The Last Valentine From A WWII Soldier

February 13, 2019. When family members have saved information about their loved ones who died, and are willing to share, it warms our hearts and makes Pieter’s research into the names on the Cenotaph outside the Borden-Carleton Legion that much more relevant.  So, when Harry Norton invited us to come to his home in Charlottetown to talk about his older brother, WWII soldier Ernest Murray NORTON, we didn’t hesitate.

Harry Norton & Pieter

Harry Norton, left, with Pieter Valkenburg. (Photo credit: Daria Valkenburg)

Ernest was born April 18, 1924 in Crapaud, the son of Harry Vernon Norton and Hazel Reid.  He enlisted on July 4, 1940 with the Prince Edward Highlanders and later was transferred into the West Nova Scotia Regiment.  In 1942 he left Canada for England.

Ernest Murray Norton

Ernest Murray Norton. (Photo credit: Harry Norton family collection)

Among the treasures saved by Harry Norton were letters that give a picture of the man behind the soldier’s uniform.  In a May 3, 1944 letter from Italy, written to his younger brother Fred, Ernest gave a summary of his travels.  Because of censorship he couldn’t give any details, but he explained that from England he had “gone to North Africa, then to Sicily, to Italy, went to hospital in Malta by plane, returned back to North Africa, and then again to Italy.” The reference of going to hospital by plane to Malta was because he’d been wounded.   In the same letter, he also thanks Fred for giving their mother a Valentine’s card from him.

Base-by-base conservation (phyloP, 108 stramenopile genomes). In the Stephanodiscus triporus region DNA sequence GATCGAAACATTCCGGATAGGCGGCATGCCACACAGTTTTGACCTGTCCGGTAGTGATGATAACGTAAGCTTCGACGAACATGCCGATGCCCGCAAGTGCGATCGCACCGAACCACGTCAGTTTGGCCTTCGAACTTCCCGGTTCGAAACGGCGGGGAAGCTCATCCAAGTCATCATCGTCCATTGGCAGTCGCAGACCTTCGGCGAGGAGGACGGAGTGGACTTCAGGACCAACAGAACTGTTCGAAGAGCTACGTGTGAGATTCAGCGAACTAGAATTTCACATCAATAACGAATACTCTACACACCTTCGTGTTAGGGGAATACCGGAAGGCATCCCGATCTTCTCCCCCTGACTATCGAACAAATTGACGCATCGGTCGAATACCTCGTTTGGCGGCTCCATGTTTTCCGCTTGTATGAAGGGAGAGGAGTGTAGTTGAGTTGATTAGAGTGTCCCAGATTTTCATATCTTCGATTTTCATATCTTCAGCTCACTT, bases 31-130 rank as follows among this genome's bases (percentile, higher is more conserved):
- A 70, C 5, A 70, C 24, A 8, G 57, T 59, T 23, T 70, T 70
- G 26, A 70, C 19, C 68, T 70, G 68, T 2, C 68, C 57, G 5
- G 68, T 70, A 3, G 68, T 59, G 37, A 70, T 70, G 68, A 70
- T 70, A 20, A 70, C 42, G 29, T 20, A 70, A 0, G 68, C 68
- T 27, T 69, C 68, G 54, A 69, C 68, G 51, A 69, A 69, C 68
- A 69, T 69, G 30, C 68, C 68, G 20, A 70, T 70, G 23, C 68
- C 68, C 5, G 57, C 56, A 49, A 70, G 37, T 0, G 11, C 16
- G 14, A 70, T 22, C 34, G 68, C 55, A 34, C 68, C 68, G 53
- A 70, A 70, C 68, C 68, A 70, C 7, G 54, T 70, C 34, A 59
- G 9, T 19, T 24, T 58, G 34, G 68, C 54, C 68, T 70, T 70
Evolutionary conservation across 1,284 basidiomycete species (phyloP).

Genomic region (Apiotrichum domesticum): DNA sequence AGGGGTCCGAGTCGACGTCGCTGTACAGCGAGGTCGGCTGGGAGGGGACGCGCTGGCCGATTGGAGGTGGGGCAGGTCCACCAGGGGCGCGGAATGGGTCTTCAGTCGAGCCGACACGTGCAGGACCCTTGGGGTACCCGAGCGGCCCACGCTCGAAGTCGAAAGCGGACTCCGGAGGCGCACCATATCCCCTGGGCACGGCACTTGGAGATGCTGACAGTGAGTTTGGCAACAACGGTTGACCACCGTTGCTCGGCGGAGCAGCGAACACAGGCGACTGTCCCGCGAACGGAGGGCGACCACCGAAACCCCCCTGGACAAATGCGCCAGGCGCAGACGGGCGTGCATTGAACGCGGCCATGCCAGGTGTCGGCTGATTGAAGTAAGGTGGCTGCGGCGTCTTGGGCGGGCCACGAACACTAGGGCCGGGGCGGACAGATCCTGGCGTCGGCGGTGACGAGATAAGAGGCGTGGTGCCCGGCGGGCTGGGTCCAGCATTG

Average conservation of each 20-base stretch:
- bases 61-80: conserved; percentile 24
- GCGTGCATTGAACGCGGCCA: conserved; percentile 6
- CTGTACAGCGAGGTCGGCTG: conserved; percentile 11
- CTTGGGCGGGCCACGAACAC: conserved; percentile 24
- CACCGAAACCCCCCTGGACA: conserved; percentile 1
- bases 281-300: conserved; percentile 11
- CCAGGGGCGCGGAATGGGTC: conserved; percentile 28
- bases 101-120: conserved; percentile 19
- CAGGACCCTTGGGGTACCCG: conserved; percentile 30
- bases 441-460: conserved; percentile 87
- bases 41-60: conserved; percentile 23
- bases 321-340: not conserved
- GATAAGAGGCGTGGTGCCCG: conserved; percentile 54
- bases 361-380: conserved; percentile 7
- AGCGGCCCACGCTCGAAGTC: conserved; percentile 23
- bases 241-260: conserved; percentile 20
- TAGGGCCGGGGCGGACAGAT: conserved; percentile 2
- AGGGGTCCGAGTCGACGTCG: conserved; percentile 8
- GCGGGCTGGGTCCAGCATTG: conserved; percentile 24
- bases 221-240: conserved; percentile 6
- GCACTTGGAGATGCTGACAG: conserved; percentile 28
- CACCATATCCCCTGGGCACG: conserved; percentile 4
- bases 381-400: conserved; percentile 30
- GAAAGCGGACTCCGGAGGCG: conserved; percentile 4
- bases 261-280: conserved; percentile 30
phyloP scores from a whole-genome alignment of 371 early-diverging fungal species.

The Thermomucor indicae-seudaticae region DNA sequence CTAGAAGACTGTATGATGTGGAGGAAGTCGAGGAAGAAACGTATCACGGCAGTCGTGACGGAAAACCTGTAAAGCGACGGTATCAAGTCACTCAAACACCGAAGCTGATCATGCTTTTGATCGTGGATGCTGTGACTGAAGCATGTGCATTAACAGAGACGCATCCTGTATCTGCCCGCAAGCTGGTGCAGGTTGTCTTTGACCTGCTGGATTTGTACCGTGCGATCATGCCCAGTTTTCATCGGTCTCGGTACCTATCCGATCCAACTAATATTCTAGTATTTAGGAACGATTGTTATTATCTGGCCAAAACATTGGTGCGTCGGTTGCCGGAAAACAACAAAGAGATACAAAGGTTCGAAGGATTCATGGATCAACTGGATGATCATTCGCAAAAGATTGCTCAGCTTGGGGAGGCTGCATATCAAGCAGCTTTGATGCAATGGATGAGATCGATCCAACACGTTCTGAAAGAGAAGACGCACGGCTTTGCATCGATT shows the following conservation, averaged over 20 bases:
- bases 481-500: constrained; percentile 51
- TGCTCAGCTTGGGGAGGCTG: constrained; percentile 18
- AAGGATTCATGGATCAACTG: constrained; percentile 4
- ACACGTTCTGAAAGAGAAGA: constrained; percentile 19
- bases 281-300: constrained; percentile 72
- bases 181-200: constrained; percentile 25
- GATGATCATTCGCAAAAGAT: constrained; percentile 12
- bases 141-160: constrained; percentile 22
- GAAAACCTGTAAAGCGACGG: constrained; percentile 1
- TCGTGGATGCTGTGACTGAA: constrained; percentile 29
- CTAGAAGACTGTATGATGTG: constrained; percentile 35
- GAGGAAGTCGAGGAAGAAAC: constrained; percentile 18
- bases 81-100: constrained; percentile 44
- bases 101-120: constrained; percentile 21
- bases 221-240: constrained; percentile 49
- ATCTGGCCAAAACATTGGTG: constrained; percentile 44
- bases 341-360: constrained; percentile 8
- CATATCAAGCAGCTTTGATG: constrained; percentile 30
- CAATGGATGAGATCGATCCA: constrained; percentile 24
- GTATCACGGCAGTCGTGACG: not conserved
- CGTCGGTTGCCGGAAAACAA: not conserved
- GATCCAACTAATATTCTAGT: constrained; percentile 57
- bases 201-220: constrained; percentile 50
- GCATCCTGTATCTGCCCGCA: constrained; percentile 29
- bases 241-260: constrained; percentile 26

The last Valentine’s card to his mother, lovingly made on Ernest Norton’s behalf by his brother Fred.  (Photo credits: Harry Norton family collection)

Unfortunately, it was the last Valentine’s card from Ernest.  Shortly after the letter was written, Ernest was killed, and is now buried at Cassino War Cemetery in Italy.

On June 2, 1944, Chaplain Herlaut of the West Nova Scotia Regiment wrote to Mrs. Norton about her son’s death.  He explained that Ernest and another signaller were instantly killed on May 20, 1944 while operating their signal set. He wrote: “I was at the scene a few moments afterwards and buried both boys together.  I was able to return a few days ago and erected a white cross to mark their graves.

Original wooden cross Norton

Original wooden cross placed by Chaplain Herlaut in 1944. (Photo credit: Harry Norton family collection.)

Norton gravestone

Current gravestone of Ernest Norton at Cassino War Cemetery in Italy. (Photo Credit: Canadian Virtual War Memorial at http://www.vetarans.gc.ca.)

Ernest Norton was a lucky man never to have been forgotten by his loved ones, with so much family information about him!  Do you have photos or information to share on any of the soldiers discussed in this and previous blog postings?  If so, please let us know. We still are in need of photos.  You can send an email to dariadv@yahoo.ca or comment on this blog.

© Daria Valkenburg